New Beginnings

With a little vision and a lot of TLC, a family of four finds their forever home in a renovated Pleasant Valley abode

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A year after moving into her airy west Little Rock colonial, homeowner Lindsey Ryan seems to be experiencing a case of architectural amnesia.

“You’re walking into the original family room,” she says as she gives a tour of the completely renovated space, whose cool blues and crisp whites recall the tones of a seashore hideaway. She pauses, placing one hand on her hip, a confused expression furrowing her brow. “Or was there a bathroom here? I mean, it was really, like, three different spaces.”

“This was the bathroom,” pipes in builder Richard Harp, the contractor responsible for the home’s top-to-bottom transformation. He points to the windows at the front of the expansive living room. “And that was a bedroom. And that was the living room,” he says, motioning to what’s now a formal dining room, “but you had to walk through it to get to the kitchen.”

RP_arlife_140807_5589aTRyan’s case of amnesia is certainly a pardonable offense, given that so much has changed since she and her husband, John, purchased their ’70s-era rambler, which sits atop an established, tree-studded lot in Little Rock’s Pleasant Valley. A stripped-to-the-studs renovation isn’t exactly what the couple was looking for when they started their search for a home where they could entertain and unwind with their two teenage daughters. But after hearing Harp’s vision for the space and receiving a vote of confidence from their longtime interior designer, Miguel Newberg, they decided to take a leap of faith and make an offer.

The potential for the renovation was difficult for the homeowners to envision at first. “I kept asking, ‘What can we do with this? And can this be done?’” Ryan says. Harp, however, could easily visualize the open-concept, family-friendly space the couple desired. He knew the first order of business was to take down some walls—a lot of them.

“There was a wall here, one here,” says Harp, walking through the lower-level’s living room and adjoining kitchen and eating area. “We would just walk from box to box to box to go throughout this house. Everything about this was not right.”

RP_arlife_140807_5594aTWalking through the space now, the last adjective you’d use to describe the space is “boxy.” As you breeze through the white-washed living room—ground zero for the family’s day-to-day activities—and arrive in the kitchen, you can almost take in the whole of the lower level from any given vantage point. The gourmet kitchen extends along the length of the back of the house, emptying onto a meticulously manicured lawn and an outdoor room, outfitted with perks such as a flat-screen television, a wood-burning fireplace, cozy club chairs and a showstopper of a wooden pergola. An oversized island runs down the center of the kitchen, and six inviting, boldly patterned stools are snuggled up beside the island—the best seats in the house, says Ryan.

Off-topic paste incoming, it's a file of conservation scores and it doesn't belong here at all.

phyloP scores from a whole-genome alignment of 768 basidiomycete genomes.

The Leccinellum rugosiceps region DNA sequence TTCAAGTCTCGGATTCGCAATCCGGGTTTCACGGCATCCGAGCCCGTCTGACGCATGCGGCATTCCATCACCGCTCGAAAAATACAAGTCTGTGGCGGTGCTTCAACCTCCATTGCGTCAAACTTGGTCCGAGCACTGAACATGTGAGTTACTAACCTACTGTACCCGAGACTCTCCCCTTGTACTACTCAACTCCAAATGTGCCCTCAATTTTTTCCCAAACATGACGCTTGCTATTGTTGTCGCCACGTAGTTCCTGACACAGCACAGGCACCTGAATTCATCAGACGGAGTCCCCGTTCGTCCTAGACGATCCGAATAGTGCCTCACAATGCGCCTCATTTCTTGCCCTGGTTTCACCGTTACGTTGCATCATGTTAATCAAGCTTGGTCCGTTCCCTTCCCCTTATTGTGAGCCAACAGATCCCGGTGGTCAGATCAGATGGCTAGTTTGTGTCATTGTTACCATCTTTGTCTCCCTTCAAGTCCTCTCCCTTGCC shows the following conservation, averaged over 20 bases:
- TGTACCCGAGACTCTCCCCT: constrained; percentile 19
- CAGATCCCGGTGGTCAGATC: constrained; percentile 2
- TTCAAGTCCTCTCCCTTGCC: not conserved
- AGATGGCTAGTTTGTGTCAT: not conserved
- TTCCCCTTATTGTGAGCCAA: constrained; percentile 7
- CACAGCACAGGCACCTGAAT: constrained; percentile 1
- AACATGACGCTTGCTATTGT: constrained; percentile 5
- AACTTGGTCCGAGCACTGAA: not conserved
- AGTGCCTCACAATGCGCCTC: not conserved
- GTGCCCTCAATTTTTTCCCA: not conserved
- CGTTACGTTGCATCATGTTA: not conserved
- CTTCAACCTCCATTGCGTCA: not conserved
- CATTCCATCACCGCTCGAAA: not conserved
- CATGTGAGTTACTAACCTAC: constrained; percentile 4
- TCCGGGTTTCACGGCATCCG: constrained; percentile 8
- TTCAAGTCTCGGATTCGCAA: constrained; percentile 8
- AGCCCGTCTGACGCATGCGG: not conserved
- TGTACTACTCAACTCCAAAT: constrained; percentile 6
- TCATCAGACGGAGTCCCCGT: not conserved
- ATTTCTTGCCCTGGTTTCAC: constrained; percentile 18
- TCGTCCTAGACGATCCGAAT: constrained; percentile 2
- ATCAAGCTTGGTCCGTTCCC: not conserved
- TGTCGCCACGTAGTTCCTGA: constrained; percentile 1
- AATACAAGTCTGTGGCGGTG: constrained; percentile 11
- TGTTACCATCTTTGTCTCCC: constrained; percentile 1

“Before, I called this kitchen ‘Mel’s Diner,’” she says with a laugh, recalling its two tiny “pickup windows” and its crammed and cluttered workspace. “Now, the island is where we do everything. It’s where we land. There are four of us in the family, but there are never just four of us at home—it’s constantly full of family and friends.”
Designer Miguel Newberg, Ryan’s sorority sister and longtime friend, understood how important entertaining was to the family and kept those needs at the forefront as she started to brainstorm how they might revamp the space.

“I came in before an offer was even on the table to talk to Lindsey about what could be done,” Newberg says. “You know, just dreaming.”

As she and Ryan worked together, tracing furniture layouts in the sawdust and pulling paint samples and pattern swatches, the design concept “just kind of evolved,” Newberg says. But as they worked through the interior plans, it became apparent that something was missing: a place for John.

“With two teenage girls? John needs his space,” says Ryan, stepping out of the kitchen’s French doors onto the patio, which was designed as an extension of the home’s entertaining space, as well as a place for John to relax and watch his beloved Razorbacks. “This was just a little slab, a skinny little strip with a retaining wall that looked like it was going to fall any minute.” She points to the television-viewing area. “We had that thing going before we even had the furniture. He’d bring out the tailgate chairs, and we’d sit out there and watch Breaking Bad, burning a fire in the fireplace.”

RP_arlife_140807_5600bTAs the heat of summer melts into fall, the Ryans are anxious to make the most of their outdoor room, where they’ll host Razorback watch parties and family gatherings. “It’s always, always geared around sports,” Ryan says. And while John is plenty pleased with the space he now shares with his family, there’s still one thing left on the renovation agenda.

“The plans for the ‘man cave’ addition!” says Ryan, poking Harp in the arm, a gentle reminder about “phase 2” of the renovation project. “Don’t rip them up—you never know.”

Contractor: Richard Harp Homes
Designer: Miguel Newberg, M. N’teriors
Lighting: TEC Electric
Lawn and patio: Better Lawns & Gardens
Outdoor furniture and fireplace: Antique Brick
Paint: Sea Salt by Sherwin Williams


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